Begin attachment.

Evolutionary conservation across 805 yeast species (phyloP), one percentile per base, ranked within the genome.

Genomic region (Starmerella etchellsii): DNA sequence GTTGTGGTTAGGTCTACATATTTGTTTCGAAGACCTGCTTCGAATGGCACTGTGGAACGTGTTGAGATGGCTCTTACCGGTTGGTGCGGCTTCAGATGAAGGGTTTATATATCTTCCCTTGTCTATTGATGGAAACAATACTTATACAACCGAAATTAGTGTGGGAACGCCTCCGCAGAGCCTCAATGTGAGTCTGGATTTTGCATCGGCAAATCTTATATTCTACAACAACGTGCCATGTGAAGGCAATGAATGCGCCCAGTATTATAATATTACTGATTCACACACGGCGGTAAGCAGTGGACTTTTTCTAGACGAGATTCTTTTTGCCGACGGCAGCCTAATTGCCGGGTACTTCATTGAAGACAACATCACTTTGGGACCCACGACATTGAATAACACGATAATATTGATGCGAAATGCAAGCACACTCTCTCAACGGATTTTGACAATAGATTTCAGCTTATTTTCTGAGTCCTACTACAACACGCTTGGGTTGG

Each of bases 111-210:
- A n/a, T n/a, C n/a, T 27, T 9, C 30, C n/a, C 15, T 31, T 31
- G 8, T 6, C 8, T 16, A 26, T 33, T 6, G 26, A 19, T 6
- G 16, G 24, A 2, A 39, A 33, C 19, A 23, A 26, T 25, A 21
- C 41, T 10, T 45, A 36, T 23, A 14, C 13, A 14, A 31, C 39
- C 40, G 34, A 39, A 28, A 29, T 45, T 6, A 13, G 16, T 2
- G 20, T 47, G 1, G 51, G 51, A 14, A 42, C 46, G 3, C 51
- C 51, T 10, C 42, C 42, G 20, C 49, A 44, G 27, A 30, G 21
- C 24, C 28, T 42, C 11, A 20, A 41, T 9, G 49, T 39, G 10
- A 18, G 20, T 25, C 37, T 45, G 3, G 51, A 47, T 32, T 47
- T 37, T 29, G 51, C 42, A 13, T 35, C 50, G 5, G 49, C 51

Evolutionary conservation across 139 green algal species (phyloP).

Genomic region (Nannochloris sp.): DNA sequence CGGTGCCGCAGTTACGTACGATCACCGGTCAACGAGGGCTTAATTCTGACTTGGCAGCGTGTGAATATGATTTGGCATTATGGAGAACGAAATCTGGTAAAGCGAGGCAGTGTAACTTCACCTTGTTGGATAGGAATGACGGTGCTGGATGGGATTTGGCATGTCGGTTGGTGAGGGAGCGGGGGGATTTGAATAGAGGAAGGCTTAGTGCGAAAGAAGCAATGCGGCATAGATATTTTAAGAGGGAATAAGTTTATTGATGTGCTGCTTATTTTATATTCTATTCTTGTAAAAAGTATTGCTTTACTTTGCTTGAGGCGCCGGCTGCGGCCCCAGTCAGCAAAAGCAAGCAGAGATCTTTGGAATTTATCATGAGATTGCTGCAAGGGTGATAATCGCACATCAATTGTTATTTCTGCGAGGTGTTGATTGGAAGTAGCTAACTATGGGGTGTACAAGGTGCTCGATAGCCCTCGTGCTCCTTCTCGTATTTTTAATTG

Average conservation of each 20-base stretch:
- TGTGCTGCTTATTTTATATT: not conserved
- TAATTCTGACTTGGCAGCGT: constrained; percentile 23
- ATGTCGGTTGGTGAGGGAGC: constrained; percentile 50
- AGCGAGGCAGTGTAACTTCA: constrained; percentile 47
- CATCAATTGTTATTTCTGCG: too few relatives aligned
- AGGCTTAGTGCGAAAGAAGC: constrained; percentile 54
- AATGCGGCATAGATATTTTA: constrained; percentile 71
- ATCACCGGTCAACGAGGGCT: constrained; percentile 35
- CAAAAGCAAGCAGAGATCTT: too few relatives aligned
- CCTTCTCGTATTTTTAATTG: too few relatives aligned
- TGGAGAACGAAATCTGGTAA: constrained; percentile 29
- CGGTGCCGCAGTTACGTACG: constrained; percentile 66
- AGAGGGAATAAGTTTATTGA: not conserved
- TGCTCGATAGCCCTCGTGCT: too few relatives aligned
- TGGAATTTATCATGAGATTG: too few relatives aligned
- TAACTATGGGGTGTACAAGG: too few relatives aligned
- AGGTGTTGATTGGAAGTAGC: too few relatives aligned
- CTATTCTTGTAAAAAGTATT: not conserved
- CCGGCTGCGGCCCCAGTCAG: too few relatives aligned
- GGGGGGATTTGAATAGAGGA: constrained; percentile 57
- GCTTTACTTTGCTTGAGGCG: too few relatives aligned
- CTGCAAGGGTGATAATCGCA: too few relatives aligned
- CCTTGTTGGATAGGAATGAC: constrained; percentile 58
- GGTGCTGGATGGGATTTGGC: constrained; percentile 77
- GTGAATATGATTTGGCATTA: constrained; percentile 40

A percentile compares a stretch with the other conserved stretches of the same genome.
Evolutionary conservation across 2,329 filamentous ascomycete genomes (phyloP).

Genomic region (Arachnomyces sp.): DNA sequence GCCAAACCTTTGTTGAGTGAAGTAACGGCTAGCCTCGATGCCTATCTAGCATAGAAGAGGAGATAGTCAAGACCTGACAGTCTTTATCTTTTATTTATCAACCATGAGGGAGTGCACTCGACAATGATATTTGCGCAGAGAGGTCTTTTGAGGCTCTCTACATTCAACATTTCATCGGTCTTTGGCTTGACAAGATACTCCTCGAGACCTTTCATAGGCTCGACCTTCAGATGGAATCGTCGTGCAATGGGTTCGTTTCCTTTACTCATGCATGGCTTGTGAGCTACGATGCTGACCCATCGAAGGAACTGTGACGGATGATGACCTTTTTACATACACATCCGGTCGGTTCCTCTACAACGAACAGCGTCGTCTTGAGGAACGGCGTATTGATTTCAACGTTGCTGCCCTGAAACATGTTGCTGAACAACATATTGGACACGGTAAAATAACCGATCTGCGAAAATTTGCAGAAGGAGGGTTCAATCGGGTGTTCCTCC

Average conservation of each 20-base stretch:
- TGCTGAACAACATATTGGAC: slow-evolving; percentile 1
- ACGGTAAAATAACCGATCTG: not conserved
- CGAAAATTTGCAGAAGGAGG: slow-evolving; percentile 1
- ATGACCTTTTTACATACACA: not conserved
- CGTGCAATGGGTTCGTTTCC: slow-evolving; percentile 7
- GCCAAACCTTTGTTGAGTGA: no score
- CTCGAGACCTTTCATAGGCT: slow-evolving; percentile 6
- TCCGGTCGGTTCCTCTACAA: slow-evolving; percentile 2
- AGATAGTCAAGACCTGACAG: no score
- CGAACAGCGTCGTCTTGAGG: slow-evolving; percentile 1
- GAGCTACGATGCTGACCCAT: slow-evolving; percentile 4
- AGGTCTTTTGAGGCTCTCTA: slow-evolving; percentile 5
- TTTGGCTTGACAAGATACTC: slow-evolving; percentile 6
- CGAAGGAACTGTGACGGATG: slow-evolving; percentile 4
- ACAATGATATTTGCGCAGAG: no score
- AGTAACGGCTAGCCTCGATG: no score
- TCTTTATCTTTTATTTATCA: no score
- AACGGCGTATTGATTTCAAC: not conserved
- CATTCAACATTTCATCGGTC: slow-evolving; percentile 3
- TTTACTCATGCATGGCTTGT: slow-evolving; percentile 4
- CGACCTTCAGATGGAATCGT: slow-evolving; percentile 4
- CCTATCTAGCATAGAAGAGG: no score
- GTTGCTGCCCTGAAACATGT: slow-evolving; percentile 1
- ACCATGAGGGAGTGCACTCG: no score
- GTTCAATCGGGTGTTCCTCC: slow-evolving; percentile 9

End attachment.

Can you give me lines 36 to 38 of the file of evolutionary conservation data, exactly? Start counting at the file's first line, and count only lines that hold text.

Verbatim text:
- GGGGGGATTTGAATAGAGGA: constrained; percentile 57
- GCTTTACTTTGCTTGAGGCG: too few relatives aligned
- CTGCAAGGGTGATAATCGCA: too few relatives aligned